Inject-Injury Type-Specific (BIITS) Phobia?

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Background

Fear is a primal instinct that has plays a crucial role in the evolution and survival of every animal species. In our study, we will focus on vasovagal fainting episodes induced by viewing injections and wounds in persons with Blood-Inject-Injury Type Specific (BIITS) phobia. Reports of fainting reactions to fear-related stimuli are less than 0.1% across all phobias but reported in 100% of BIITS phobia patients (H. Stephan Bracha, 2004). In physiological terms, a BIITS phobia vasovagal fainting response consists of two phases. First there is a brief spike in heart rate and blood pressure. This increase is immediately followed by a dramatic decrease in heart rate and blood pressure, causing the person to lose consciousness (Diagnostic
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We propose exposing a group with subjects BIIST phobia and a control group to a series of six visual stimuli compilations over a period of several weeks. During the experiments, we will record BOLD responses, heart rate, and blood pressure levels while subjects view the stimulus videos. Heart rate and blood pressure will provide the information necessary to determine whether any physical responses occur as a result of the stimuli.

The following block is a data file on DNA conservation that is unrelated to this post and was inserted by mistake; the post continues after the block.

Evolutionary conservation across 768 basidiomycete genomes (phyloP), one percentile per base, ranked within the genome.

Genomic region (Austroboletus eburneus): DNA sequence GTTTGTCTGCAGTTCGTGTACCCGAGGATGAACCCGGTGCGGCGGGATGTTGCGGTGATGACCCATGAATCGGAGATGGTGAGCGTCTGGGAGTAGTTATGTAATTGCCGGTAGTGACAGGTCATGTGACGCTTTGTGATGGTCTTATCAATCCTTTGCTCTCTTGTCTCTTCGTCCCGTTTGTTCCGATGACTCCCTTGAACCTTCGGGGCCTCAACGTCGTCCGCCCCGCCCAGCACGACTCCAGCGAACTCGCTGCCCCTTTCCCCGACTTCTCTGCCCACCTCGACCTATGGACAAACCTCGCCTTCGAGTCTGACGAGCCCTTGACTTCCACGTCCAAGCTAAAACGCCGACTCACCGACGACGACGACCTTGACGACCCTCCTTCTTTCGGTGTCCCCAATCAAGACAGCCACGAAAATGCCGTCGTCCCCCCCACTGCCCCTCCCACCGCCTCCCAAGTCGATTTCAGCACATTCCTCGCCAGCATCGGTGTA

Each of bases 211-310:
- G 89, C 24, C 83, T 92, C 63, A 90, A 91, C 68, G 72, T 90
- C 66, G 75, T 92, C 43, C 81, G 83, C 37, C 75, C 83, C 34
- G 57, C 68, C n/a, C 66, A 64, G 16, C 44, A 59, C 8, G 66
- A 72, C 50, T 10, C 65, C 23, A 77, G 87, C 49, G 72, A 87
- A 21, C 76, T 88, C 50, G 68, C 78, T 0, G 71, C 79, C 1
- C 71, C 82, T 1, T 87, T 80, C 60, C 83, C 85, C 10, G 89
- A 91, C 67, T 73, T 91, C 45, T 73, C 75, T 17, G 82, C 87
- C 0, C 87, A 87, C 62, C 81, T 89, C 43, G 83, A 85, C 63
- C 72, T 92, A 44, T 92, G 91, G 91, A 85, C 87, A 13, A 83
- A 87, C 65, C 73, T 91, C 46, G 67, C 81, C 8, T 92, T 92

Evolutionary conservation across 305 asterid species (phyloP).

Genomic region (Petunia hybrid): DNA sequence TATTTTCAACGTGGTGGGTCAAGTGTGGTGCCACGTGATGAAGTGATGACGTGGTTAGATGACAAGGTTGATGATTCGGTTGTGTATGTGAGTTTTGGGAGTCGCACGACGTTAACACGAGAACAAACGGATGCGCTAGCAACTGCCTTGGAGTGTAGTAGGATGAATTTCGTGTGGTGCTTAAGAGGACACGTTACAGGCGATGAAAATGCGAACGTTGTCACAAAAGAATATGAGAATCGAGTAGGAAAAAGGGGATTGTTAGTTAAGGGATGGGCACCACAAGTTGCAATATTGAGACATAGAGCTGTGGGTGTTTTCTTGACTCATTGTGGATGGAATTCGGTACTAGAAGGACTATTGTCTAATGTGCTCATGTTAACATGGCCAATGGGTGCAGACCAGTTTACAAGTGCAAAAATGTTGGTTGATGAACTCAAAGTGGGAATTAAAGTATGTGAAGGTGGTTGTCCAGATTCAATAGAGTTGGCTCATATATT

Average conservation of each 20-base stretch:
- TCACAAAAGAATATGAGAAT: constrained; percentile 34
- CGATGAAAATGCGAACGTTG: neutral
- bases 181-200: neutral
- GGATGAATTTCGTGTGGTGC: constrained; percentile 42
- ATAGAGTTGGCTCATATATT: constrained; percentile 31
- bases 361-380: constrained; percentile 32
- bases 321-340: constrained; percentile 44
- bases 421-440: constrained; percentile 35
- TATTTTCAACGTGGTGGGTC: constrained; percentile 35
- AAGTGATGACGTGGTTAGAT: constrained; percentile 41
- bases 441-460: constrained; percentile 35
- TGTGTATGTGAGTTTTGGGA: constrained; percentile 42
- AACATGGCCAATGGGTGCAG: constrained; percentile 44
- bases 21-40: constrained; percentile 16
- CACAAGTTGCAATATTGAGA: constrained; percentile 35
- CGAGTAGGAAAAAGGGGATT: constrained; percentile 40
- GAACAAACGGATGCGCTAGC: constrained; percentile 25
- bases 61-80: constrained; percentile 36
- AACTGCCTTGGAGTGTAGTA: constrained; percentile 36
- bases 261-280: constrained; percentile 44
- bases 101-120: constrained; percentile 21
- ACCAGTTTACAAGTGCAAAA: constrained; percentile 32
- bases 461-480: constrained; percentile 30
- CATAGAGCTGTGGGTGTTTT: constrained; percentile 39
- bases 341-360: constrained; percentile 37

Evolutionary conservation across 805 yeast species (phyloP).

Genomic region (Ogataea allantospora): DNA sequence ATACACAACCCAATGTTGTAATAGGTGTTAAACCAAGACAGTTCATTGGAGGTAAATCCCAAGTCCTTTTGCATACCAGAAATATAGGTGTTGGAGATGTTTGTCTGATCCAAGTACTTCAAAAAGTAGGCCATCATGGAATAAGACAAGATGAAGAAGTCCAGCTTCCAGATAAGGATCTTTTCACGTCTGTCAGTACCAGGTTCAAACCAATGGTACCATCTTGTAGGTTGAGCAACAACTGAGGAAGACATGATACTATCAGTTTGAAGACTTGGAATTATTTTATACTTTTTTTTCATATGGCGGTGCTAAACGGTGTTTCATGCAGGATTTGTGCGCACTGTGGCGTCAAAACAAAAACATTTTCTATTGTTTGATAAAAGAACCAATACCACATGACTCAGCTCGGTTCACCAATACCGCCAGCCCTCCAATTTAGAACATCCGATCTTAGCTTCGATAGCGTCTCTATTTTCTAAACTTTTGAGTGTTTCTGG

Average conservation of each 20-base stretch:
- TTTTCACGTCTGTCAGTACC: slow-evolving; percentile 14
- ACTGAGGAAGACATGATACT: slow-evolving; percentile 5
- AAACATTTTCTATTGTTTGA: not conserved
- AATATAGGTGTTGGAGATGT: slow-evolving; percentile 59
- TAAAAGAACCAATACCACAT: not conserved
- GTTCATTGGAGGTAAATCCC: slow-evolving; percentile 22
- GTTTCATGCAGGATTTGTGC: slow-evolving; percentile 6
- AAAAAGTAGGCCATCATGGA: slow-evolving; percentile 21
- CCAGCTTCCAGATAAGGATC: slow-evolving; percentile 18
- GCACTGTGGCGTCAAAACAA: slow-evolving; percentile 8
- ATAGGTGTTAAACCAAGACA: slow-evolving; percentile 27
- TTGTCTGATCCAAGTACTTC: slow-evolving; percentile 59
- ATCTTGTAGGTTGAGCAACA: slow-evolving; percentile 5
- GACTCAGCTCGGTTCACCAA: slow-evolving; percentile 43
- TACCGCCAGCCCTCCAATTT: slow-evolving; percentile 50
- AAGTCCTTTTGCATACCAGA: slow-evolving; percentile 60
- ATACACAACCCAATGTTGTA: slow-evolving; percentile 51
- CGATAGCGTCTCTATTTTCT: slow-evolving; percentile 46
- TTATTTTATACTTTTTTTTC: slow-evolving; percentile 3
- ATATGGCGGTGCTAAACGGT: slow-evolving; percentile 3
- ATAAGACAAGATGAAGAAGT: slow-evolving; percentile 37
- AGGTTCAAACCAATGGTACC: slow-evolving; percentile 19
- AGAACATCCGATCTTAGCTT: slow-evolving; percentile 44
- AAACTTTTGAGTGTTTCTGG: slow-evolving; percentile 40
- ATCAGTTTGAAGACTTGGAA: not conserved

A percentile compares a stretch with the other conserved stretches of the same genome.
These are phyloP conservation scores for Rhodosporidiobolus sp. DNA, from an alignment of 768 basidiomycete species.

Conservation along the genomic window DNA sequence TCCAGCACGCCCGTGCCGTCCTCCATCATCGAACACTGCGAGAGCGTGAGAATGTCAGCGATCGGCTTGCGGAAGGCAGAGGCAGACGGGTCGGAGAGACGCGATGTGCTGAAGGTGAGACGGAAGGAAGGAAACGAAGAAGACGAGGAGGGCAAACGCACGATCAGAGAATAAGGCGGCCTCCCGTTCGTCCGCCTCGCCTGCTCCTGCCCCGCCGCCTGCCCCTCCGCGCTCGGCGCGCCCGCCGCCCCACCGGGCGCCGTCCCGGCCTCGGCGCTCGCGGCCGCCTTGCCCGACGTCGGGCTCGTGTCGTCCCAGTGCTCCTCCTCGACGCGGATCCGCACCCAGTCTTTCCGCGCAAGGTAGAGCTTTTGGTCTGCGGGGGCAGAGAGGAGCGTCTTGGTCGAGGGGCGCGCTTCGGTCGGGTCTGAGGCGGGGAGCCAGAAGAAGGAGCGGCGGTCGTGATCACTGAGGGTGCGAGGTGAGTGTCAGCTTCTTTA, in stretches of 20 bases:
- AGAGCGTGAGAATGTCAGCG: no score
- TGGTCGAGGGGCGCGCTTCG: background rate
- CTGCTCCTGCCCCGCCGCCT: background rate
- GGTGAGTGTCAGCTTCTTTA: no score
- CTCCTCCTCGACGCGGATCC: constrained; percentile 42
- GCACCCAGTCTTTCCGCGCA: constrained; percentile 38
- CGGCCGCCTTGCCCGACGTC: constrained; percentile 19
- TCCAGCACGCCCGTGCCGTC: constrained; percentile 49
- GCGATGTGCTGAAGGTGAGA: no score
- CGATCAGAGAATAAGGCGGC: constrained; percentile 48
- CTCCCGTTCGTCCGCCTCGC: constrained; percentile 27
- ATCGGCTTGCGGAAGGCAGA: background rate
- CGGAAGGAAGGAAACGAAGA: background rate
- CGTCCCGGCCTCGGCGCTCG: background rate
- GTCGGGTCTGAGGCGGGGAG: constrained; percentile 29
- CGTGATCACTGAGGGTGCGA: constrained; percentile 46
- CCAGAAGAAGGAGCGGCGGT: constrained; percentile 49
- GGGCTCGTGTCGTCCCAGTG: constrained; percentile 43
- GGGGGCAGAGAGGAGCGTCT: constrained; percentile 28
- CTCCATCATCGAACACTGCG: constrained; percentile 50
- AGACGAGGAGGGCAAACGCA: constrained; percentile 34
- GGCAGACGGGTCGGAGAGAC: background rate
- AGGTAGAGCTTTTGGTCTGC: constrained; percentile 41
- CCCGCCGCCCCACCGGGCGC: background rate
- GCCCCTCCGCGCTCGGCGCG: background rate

During the first session, we will develop a baseline for each subject by showing five unique visual stimulus compilations that contain no phobic material, i.e. photos or videos of wounds, injections, or other gore. During each of the subsequent sessions, one of the stimulus compilations shown during the first session will be repeated, but with short snippets of phobic stimulus sprinkled throughout. Session two will have phobic material shown in 50-millisecond segments. Sessions three, four, five, and six will show phobic material for 100, 500, 1000, and 30000 milliseconds,
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This study will also explore which perspectives (first, second, or third person) tend to cause people with BIIST phobia to faint the most frequently. If it turns out that one viewpoint does, in fact, have a greater influence on the frequency of fainting then that could have huge implications understanding consciousness.

Since there is an intrinsic link between this type of phobia-induced fainting and the medical and dental fields, the information discovered in this study could help professionals avoid catastrophic injuries caused by people suffering from BIIST. Avoiding such injuries in hospitals, and medical offices would decrease malpractice lawsuits, benefiting doctors and patients alike.

References

Andrea Hermann, Axel Schäfer, Bertram Walter, Rudolf Stark, Dieter Vaitl, Anne Schienle, Diminished medial prefrontal cortex activity in blood-injection-injury phobia, Biological Psychology, Volume 75, Issue 2, May 2007, Pages 124-130, ISSN 0301-0511,

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